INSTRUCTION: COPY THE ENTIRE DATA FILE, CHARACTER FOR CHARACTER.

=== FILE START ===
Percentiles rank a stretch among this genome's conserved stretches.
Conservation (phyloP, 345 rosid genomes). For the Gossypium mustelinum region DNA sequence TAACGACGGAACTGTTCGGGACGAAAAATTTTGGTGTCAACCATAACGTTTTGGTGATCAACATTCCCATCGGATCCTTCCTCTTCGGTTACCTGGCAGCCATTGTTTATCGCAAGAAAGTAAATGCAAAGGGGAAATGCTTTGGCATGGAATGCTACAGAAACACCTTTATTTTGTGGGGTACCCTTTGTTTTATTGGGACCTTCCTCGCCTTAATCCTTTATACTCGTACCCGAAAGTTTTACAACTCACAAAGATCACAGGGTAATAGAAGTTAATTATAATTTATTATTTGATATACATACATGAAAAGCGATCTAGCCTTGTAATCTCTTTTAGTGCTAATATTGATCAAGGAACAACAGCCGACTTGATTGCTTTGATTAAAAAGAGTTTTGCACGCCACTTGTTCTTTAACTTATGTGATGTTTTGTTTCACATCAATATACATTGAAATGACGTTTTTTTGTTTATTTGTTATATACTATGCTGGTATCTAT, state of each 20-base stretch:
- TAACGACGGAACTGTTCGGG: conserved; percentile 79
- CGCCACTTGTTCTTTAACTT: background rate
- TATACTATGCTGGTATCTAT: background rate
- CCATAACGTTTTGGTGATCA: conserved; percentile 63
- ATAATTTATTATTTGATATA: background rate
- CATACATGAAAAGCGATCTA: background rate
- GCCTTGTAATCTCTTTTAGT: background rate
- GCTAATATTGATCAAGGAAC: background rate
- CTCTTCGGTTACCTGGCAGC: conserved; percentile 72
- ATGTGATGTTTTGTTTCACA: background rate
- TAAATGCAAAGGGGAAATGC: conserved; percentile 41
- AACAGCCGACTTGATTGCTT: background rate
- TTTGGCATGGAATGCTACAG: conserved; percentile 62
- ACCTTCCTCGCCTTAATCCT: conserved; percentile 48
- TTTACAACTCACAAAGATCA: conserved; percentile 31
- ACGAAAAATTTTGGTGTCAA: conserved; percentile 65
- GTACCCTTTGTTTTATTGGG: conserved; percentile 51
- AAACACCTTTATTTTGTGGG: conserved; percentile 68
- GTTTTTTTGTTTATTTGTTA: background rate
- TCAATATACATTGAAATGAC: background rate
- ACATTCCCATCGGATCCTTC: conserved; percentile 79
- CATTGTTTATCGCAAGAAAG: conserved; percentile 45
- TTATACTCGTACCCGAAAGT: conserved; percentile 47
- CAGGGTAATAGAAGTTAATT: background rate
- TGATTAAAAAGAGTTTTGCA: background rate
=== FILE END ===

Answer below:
Percentiles rank a stretch among this genome's conserved stretches.
Conservation (phyloP, 345 rosid genomes). For the Gossypium mustelinum region DNA sequence TAACGACGGAACTGTTCGGGACGAAAAATTTTGGTGTCAACCATAACGTTTTGGTGATCAACATTCCCATCGGATCCTTCCTCTTCGGTTACCTGGCAGCCATTGTTTATCGCAAGAAAGTAAATGCAAAGGGGAAATGCTTTGGCATGGAATGCTACAGAAACACCTTTATTTTGTGGGGTACCCTTTGTTTTATTGGGACCTTCCTCGCCTTAATCCTTTATACTCGTACCCGAAAGTTTTACAACTCACAAAGATCACAGGGTAATAGAAGTTAATTATAATTTATTATTTGATATACATACATGAAAAGCGATCTAGCCTTGTAATCTCTTTTAGTGCTAATATTGATCAAGGAACAACAGCCGACTTGATTGCTTTGATTAAAAAGAGTTTTGCACGCCACTTGTTCTTTAACTTATGTGATGTTTTGTTTCACATCAATATACATTGAAATGACGTTTTTTTGTTTATTTGTTATATACTATGCTGGTATCTAT, state of each 20-base stretch:
- TAACGACGGAACTGTTCGGG: conserved; percentile 79
- CGCCACTTGTTCTTTAACTT: background rate
- TATACTATGCTGGTATCTAT: background rate
- CCATAACGTTTTGGTGATCA: conserved; percentile 63
- ATAATTTATTATTTGATATA: background rate
- CATACATGAAAAGCGATCTA: background rate
- GCCTTGTAATCTCTTTTAGT: background rate
- GCTAATATTGATCAAGGAAC: background rate
- CTCTTCGGTTACCTGGCAGC: conserved; percentile 72
- ATGTGATGTTTTGTTTCACA: background rate
- TAAATGCAAAGGGGAAATGC: conserved; percentile 41
- AACAGCCGACTTGATTGCTT: background rate
- TTTGGCATGGAATGCTACAG: conserved; percentile 62
- ACCTTCCTCGCCTTAATCCT: conserved; percentile 48
- TTTACAACTCACAAAGATCA: conserved; percentile 31
- ACGAAAAATTTTGGTGTCAA: conserved; percentile 65
- GTACCCTTTGTTTTATTGGG: conserved; percentile 51
- AAACACCTTTATTTTGTGGG: conserved; percentile 68
- GTTTTTTTGTTTATTTGTTA: background rate
- TCAATATACATTGAAATGAC: background rate
- ACATTCCCATCGGATCCTTC: conserved; percentile 79
- CATTGTTTATCGCAAGAAAG: conserved; percentile 45
- TTATACTCGTACCCGAAAGT: conserved; percentile 47
- CAGGGTAATAGAAGTTAATT: background rate
- TGATTAAAAAGAGTTTTGCA: background rate